First visit

At the first visit the importance of the study was discussed, consent was taken from the families, and samples were obtained.

Second visit

At the second visit families were informed about the results of the investigations.

Children in prediabetic range and their families were counseled about prediabetes and how to prevent the occurrence of diabetes mellitus through lifestyle modifications, healthy food, and physical activity.

Third visit

At the third visit the information was revised with families and follow-up samples were obtained.

Fourth visit

At the fourth visit families were informed about the results of the investigations. Children in the prediabetic range whose blood sugar level returned to normal were encouraged to continue the prescribed lifestyle modifications. We insisted on continuing the study in children still in the prediabetic range.

Fifth visit

At the fifth visit the information was revised with families and follow-up samples were obtained.

Six visit

Families were informed about the results of follow-up investigations at the sixth visit. The prediabetes children were advised to make lifestyle modifications, lose weight, follow a healthy diet, and appear for follow-up investigations every 6 months for evaluation of HbA1c.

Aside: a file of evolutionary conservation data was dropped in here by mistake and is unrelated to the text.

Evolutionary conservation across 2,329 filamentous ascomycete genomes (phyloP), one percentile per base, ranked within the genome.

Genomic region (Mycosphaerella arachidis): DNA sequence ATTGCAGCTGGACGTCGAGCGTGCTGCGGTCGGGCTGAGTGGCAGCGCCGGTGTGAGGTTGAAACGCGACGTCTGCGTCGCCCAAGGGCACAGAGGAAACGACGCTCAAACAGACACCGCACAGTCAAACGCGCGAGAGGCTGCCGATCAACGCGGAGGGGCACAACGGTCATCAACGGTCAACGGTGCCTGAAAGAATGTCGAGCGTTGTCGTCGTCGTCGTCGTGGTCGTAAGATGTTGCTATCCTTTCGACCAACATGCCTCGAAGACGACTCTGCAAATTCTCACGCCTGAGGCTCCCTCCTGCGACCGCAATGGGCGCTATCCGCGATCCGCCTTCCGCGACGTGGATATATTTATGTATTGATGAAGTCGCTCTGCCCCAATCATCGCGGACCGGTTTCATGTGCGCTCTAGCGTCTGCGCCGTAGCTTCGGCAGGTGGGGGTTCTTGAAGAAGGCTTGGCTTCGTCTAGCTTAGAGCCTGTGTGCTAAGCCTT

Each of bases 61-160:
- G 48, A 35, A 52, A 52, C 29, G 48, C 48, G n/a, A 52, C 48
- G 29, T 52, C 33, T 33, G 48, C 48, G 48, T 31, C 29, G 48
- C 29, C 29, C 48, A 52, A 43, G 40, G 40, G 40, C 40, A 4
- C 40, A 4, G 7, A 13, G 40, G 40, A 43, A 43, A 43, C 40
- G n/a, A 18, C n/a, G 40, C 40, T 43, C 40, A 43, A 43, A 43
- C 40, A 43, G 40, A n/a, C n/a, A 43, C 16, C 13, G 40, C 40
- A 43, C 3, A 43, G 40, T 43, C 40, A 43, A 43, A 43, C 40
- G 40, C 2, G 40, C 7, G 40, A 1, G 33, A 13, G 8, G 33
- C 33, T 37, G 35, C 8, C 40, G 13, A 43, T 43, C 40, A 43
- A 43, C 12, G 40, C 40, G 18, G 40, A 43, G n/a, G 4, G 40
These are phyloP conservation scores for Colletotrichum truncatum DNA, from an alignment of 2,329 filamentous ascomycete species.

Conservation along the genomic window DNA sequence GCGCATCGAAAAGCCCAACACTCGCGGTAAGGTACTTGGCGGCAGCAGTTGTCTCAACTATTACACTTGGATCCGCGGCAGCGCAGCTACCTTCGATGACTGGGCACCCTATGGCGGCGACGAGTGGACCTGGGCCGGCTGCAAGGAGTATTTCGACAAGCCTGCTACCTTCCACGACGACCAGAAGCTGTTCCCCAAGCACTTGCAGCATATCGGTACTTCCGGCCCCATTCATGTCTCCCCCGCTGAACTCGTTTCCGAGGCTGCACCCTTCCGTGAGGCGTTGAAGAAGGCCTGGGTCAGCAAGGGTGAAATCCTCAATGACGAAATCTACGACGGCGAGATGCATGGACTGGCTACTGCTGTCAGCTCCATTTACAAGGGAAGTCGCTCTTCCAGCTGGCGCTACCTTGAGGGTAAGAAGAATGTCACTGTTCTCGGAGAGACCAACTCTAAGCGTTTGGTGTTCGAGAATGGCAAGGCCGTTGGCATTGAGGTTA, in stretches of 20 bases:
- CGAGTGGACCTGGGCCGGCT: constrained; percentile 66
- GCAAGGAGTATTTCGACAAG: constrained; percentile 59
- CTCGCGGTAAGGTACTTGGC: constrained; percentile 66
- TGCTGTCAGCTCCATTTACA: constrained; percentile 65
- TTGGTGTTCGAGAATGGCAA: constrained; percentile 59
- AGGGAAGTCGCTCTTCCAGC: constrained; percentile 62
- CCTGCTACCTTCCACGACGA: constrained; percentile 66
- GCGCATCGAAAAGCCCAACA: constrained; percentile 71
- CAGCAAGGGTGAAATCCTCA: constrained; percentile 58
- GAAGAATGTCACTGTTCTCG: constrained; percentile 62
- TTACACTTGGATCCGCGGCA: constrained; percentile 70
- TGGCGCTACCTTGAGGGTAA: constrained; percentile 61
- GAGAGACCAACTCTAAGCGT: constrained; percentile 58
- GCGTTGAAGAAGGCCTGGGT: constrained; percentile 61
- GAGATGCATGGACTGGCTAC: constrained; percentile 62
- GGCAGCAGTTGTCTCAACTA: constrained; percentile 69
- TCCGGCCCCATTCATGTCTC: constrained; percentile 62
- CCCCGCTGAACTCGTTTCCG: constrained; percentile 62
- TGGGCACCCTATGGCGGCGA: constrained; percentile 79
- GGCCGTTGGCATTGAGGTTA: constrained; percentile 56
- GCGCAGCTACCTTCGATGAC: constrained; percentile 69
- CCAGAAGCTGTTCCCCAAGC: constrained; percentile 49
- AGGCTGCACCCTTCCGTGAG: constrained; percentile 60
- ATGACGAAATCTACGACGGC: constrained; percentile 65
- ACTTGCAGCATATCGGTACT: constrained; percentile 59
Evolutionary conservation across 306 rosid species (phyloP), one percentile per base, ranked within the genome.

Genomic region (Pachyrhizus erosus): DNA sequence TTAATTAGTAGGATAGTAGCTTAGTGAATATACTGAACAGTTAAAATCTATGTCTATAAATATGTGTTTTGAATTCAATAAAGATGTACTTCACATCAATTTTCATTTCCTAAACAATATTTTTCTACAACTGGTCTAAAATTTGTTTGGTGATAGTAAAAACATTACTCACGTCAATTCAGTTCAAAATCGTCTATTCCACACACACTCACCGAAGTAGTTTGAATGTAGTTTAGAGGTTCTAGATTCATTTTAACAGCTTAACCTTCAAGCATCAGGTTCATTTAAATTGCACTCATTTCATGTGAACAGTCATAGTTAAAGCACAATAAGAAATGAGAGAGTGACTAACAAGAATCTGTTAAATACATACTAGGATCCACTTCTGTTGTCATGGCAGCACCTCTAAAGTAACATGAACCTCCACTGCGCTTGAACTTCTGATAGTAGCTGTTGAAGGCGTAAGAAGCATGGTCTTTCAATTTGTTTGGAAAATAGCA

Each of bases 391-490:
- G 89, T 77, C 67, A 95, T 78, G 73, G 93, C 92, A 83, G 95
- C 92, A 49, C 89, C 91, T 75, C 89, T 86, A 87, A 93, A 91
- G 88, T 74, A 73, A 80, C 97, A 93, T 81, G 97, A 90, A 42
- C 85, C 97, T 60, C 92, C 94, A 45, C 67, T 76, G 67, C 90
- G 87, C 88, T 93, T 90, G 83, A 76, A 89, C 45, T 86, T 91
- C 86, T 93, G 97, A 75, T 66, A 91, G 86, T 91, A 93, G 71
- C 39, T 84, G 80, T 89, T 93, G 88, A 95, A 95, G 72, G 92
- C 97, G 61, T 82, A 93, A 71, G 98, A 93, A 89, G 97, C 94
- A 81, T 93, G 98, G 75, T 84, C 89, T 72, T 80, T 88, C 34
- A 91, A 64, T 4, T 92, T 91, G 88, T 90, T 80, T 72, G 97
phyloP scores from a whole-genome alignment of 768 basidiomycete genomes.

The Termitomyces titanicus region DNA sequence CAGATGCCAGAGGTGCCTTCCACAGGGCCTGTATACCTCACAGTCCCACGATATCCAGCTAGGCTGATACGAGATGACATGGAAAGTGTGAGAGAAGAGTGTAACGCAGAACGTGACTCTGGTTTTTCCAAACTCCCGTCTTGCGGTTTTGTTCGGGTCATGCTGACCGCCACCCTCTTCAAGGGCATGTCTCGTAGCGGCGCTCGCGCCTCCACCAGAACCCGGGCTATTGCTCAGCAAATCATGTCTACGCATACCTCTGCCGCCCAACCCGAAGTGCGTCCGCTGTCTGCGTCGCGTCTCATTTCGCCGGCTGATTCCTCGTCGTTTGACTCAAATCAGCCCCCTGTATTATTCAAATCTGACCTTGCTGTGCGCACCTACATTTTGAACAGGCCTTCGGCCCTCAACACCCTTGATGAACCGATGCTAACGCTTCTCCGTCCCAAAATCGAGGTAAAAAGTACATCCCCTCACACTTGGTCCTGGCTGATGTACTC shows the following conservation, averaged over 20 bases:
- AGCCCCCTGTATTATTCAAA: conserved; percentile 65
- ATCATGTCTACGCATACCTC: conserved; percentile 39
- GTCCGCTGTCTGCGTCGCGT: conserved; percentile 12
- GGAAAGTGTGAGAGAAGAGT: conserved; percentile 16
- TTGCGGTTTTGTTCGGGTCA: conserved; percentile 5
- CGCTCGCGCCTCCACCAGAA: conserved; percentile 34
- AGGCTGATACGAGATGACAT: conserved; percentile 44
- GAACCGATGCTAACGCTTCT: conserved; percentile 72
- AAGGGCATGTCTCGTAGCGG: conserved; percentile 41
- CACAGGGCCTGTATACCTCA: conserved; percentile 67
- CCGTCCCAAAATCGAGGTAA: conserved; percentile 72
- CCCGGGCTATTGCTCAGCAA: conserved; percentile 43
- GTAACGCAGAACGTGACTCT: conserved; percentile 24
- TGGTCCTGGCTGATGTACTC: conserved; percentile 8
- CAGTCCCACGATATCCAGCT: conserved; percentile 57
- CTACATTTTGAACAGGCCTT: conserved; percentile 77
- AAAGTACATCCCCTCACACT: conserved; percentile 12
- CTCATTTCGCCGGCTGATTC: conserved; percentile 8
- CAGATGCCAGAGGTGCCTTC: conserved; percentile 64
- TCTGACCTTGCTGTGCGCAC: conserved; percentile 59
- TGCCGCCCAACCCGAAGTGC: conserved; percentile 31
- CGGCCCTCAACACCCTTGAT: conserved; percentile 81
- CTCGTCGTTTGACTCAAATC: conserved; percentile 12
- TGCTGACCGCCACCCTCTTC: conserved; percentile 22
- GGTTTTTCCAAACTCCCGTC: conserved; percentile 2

Recommendations

HbA1c is recommended as an early detection of prediabetes among the high-risk groups, including other siblings of diabetic patients and obese children.

Prevention of childhood obesity should be implemented early with the help of the family and whole community.

Family counseling is an important part of prediabetes management, which includes effective diet, exercise, behavioral changes, and lifestyle modifications.


  Acknowledgements Top


Conflicts of interest

There are no conflicts of interest.

 
  References Top

1.
Alemzadeh R, Wyatt DT. Diabetes mellitus in children. In: Bebrman RO, Vanghan V, Melson, editors. Nelson textbook of pediatrics. 17th ed. Philadelphia, London: WB Saunders company 2004; 1947-1971.  Back to cited text no. 1